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Lecture 10

BIOB11H3 Lecture 10: 2017 OP10


Department
Biological Sciences
Course Code
BIOB11H3
Professor
Dan Riggs
Lecture
10

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OP10: Gene Regulation II: Transcription factors and microarray technology
Smart Pages: Figs 12-35, 37, 40, 41, 42, 43, 44
Vocabulary Words: Transcription factor types/DNA binding & activation domains/hetero vs.
homodimer/ combinatorial control/microarray technology
Central Ideas:
1. Transcription factors (TFs) often bind to palindromic DNA sequences via multiple non-
covalent interactions.
2. Two functional domains exist in transcription factors: DNA binding and transcriptional
activation.
3. There are several classes of TFs, which are usually distinguished by particular protein
motifs (e.g. the leucine zipper)
4. Depending on the TF, it may function by forming homodimers, and it may form
heterodimers with other subunits.
5. Combinatorial control is manifest by formation of heterodimers-many combinations can
be made from a small number of TFs.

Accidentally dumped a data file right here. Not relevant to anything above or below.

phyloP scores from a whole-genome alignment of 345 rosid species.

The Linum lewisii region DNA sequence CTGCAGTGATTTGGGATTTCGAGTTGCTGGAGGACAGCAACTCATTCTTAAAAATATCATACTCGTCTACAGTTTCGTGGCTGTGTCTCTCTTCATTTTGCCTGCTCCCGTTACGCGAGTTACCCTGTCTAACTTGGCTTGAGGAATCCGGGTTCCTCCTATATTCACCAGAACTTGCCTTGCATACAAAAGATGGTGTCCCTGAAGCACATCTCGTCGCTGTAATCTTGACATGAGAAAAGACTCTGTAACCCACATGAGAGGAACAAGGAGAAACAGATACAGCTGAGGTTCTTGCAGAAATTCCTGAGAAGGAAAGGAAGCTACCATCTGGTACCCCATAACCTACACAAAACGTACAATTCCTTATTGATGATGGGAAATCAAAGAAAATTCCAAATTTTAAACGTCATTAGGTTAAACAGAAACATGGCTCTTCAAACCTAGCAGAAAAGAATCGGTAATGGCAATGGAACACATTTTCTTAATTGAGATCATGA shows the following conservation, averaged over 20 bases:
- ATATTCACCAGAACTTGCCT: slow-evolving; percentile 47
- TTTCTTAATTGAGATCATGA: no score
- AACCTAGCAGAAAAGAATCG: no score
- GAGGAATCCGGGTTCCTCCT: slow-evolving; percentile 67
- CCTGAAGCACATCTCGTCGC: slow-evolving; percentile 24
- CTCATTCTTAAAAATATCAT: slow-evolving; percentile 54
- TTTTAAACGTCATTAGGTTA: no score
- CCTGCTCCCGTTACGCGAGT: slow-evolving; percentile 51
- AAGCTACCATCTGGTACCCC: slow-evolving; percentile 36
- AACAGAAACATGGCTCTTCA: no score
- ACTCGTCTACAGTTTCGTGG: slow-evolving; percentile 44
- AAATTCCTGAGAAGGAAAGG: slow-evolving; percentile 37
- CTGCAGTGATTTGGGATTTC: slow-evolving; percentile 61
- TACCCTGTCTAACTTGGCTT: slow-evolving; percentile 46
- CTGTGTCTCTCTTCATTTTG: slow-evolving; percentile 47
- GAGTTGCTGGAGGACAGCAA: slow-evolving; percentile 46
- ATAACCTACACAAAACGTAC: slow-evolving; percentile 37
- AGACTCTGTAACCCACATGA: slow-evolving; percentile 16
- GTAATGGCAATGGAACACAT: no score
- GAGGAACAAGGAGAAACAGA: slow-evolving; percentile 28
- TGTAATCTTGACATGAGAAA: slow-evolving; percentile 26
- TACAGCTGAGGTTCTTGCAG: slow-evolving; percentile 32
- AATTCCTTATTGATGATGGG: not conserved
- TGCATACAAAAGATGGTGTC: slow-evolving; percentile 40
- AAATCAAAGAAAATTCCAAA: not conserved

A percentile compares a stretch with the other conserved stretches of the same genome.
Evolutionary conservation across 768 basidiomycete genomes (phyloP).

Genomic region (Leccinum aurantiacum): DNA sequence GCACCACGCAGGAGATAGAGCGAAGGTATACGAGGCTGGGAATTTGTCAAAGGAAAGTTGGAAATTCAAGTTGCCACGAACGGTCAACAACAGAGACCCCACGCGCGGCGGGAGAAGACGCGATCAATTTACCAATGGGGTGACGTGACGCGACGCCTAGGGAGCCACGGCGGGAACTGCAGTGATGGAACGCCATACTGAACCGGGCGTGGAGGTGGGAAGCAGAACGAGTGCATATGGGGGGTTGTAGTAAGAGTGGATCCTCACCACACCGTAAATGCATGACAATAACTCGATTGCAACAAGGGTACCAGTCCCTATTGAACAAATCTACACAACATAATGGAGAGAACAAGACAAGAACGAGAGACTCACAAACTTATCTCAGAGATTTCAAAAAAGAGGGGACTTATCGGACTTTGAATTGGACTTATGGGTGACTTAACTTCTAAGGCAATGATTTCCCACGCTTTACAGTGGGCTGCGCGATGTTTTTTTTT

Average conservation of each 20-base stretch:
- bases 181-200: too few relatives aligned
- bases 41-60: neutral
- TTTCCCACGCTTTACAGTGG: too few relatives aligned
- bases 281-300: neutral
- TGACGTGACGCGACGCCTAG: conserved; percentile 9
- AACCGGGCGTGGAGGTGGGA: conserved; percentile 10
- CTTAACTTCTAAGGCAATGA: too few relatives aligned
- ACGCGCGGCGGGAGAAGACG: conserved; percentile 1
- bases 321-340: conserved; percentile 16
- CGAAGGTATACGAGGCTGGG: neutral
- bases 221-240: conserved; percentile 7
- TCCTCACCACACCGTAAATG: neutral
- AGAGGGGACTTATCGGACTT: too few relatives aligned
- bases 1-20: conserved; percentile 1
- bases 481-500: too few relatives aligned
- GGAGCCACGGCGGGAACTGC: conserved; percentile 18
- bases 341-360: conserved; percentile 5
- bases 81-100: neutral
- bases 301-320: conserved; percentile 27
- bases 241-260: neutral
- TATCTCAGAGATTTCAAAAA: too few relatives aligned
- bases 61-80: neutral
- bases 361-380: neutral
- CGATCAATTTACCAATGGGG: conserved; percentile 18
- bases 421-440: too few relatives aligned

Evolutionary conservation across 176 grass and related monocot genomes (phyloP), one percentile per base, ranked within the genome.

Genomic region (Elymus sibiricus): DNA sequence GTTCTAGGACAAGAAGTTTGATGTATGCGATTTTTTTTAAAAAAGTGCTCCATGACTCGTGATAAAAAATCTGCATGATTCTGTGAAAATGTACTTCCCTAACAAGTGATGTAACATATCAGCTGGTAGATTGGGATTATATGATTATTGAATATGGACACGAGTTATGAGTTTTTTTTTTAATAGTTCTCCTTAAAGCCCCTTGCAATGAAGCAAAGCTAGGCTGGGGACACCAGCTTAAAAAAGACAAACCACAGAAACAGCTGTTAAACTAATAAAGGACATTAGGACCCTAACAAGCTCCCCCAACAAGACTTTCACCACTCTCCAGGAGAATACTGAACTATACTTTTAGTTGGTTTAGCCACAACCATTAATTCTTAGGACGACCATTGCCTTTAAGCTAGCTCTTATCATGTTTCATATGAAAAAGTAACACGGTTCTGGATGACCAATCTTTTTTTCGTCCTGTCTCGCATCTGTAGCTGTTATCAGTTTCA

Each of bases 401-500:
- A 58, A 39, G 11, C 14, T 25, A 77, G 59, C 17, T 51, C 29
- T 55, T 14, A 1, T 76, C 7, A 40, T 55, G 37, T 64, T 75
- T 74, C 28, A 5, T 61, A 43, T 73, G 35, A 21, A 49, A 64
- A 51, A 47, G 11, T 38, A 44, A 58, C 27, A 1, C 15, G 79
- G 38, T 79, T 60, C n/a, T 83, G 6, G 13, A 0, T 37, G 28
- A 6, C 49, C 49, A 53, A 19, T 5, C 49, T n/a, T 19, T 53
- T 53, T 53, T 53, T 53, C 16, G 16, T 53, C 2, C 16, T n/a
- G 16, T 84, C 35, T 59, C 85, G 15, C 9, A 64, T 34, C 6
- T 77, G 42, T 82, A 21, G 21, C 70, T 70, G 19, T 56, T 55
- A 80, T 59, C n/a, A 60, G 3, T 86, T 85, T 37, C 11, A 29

6. Activation domains often work by recruiting components of the preinitiation complex to
the promoter of the gene.
7. Microarray technology has been developed to examine global changes in the transcript
profile of two samples (e.g. a control cell and one treated with a drug).
Questions a scientist might ask:
1. Why might the expression of a gene be regulated by multiple TFs?
2. Why do most TFs bind to the major groove of DNA?
3. How might I use a gene chip to identify the targets of a TF?
Sample multiple choice question:
Which of the following characteristics describe the leucine zipper motif?
a. A region of a protein that contains many tandemly repeated leucine residues.
b. A region in which a molecule of zinc coordinates the interaction of leucines.
c. A region containing leucines every seventh amino acid.
d. A region that contains basic residues involved in DNA binding.
e. Both c and d.
Analytical Questions:
1. How could you test the role of a 5 untranslated region of a gene?
2. See question 1 on page 494.
3. See question 17 on pages 511.
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